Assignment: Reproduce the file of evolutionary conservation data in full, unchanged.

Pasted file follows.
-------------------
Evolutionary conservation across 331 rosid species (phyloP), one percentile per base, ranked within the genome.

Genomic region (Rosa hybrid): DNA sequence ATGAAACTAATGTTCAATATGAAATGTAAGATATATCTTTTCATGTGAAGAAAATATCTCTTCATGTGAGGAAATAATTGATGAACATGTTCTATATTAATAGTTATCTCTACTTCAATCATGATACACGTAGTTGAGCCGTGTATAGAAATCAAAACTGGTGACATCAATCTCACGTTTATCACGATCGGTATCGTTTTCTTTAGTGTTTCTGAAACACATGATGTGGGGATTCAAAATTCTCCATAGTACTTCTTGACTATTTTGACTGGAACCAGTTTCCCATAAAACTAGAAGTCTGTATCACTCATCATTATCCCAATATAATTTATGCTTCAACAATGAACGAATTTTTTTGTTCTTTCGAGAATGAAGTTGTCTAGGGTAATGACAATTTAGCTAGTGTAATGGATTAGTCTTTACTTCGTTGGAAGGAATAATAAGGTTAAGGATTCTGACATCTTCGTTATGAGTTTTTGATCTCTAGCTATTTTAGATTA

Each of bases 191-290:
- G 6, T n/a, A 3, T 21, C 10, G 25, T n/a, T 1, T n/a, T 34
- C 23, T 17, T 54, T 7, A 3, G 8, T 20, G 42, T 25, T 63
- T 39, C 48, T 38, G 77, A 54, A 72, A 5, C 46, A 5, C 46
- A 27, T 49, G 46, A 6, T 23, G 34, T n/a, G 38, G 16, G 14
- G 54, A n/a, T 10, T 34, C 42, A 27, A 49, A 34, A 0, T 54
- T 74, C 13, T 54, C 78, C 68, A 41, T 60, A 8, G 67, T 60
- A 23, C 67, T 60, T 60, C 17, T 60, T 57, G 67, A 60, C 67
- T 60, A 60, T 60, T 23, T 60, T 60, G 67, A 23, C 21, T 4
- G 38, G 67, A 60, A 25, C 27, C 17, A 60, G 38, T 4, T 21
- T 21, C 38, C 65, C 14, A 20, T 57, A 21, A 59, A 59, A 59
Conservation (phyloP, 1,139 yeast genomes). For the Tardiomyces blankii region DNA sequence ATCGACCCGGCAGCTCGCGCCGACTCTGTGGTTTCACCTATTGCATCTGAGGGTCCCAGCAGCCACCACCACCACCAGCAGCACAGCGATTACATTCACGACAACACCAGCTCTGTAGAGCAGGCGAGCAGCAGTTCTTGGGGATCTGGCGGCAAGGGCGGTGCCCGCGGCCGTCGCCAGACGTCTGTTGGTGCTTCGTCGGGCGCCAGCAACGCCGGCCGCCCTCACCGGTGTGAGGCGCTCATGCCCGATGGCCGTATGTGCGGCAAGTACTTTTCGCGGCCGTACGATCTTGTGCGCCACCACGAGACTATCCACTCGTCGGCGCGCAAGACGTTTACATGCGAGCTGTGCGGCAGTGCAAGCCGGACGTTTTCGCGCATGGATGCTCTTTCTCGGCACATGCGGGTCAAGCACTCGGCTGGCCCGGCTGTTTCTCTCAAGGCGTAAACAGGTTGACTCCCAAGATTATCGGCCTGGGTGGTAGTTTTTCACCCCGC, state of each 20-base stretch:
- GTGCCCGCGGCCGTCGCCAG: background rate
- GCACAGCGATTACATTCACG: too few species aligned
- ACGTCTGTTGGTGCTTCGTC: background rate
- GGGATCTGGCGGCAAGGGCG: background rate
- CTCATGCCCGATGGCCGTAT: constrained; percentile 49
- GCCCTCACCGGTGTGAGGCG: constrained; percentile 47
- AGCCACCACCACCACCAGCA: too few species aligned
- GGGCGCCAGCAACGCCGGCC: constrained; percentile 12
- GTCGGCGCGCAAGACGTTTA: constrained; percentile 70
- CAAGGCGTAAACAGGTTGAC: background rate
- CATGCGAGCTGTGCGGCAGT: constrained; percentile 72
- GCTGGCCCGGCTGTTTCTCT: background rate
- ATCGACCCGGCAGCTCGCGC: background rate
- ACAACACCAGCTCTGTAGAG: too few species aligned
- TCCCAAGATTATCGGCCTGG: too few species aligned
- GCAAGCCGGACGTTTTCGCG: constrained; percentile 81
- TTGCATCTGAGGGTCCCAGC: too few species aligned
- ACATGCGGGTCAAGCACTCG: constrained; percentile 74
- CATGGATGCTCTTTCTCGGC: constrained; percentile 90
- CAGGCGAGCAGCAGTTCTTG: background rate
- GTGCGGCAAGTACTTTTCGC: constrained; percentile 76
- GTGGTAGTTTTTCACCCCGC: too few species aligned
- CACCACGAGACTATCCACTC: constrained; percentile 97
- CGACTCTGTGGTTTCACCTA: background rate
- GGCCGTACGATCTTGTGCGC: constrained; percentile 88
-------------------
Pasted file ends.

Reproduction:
Evolutionary conservation across 331 rosid species (phyloP), one percentile per base, ranked within the genome.

Genomic region (Rosa hybrid): DNA sequence ATGAAACTAATGTTCAATATGAAATGTAAGATATATCTTTTCATGTGAAGAAAATATCTCTTCATGTGAGGAAATAATTGATGAACATGTTCTATATTAATAGTTATCTCTACTTCAATCATGATACACGTAGTTGAGCCGTGTATAGAAATCAAAACTGGTGACATCAATCTCACGTTTATCACGATCGGTATCGTTTTCTTTAGTGTTTCTGAAACACATGATGTGGGGATTCAAAATTCTCCATAGTACTTCTTGACTATTTTGACTGGAACCAGTTTCCCATAAAACTAGAAGTCTGTATCACTCATCATTATCCCAATATAATTTATGCTTCAACAATGAACGAATTTTTTTGTTCTTTCGAGAATGAAGTTGTCTAGGGTAATGACAATTTAGCTAGTGTAATGGATTAGTCTTTACTTCGTTGGAAGGAATAATAAGGTTAAGGATTCTGACATCTTCGTTATGAGTTTTTGATCTCTAGCTATTTTAGATTA

Each of bases 191-290:
- G 6, T n/a, A 3, T 21, C 10, G 25, T n/a, T 1, T n/a, T 34
- C 23, T 17, T 54, T 7, A 3, G 8, T 20, G 42, T 25, T 63
- T 39, C 48, T 38, G 77, A 54, A 72, A 5, C 46, A 5, C 46
- A 27, T 49, G 46, A 6, T 23, G 34, T n/a, G 38, G 16, G 14
- G 54, A n/a, T 10, T 34, C 42, A 27, A 49, A 34, A 0, T 54
- T 74, C 13, T 54, C 78, C 68, A 41, T 60, A 8, G 67, T 60
- A 23, C 67, T 60, T 60, C 17, T 60, T 57, G 67, A 60, C 67
- T 60, A 60, T 60, T 23, T 60, T 60, G 67, A 23, C 21, T 4
- G 38, G 67, A 60, A 25, C 27, C 17, A 60, G 38, T 4, T 21
- T 21, C 38, C 65, C 14, A 20, T 57, A 21, A 59, A 59, A 59
Conservation (phyloP, 1,139 yeast genomes). For the Tardiomyces blankii region DNA sequence ATCGACCCGGCAGCTCGCGCCGACTCTGTGGTTTCACCTATTGCATCTGAGGGTCCCAGCAGCCACCACCACCACCAGCAGCACAGCGATTACATTCACGACAACACCAGCTCTGTAGAGCAGGCGAGCAGCAGTTCTTGGGGATCTGGCGGCAAGGGCGGTGCCCGCGGCCGTCGCCAGACGTCTGTTGGTGCTTCGTCGGGCGCCAGCAACGCCGGCCGCCCTCACCGGTGTGAGGCGCTCATGCCCGATGGCCGTATGTGCGGCAAGTACTTTTCGCGGCCGTACGATCTTGTGCGCCACCACGAGACTATCCACTCGTCGGCGCGCAAGACGTTTACATGCGAGCTGTGCGGCAGTGCAAGCCGGACGTTTTCGCGCATGGATGCTCTTTCTCGGCACATGCGGGTCAAGCACTCGGCTGGCCCGGCTGTTTCTCTCAAGGCGTAAACAGGTTGACTCCCAAGATTATCGGCCTGGGTGGTAGTTTTTCACCCCGC, state of each 20-base stretch:
- GTGCCCGCGGCCGTCGCCAG: background rate
- GCACAGCGATTACATTCACG: too few species aligned
- ACGTCTGTTGGTGCTTCGTC: background rate
- GGGATCTGGCGGCAAGGGCG: background rate
- CTCATGCCCGATGGCCGTAT: constrained; percentile 49
- GCCCTCACCGGTGTGAGGCG: constrained; percentile 47
- AGCCACCACCACCACCAGCA: too few species aligned
- GGGCGCCAGCAACGCCGGCC: constrained; percentile 12
- GTCGGCGCGCAAGACGTTTA: constrained; percentile 70
- CAAGGCGTAAACAGGTTGAC: background rate
- CATGCGAGCTGTGCGGCAGT: constrained; percentile 72
- GCTGGCCCGGCTGTTTCTCT: background rate
- ATCGACCCGGCAGCTCGCGC: background rate
- ACAACACCAGCTCTGTAGAG: too few species aligned
- TCCCAAGATTATCGGCCTGG: too few species aligned
- GCAAGCCGGACGTTTTCGCG: constrained; percentile 81
- TTGCATCTGAGGGTCCCAGC: too few species aligned
- ACATGCGGGTCAAGCACTCG: constrained; percentile 74
- CATGGATGCTCTTTCTCGGC: constrained; percentile 90
- CAGGCGAGCAGCAGTTCTTG: background rate
- GTGCGGCAAGTACTTTTCGC: constrained; percentile 76
- GTGGTAGTTTTTCACCCCGC: too few species aligned
- CACCACGAGACTATCCACTC: constrained; percentile 97
- CGACTCTGTGGTTTCACCTA: background rate
- GGCCGTACGATCTTGTGCGC: constrained; percentile 88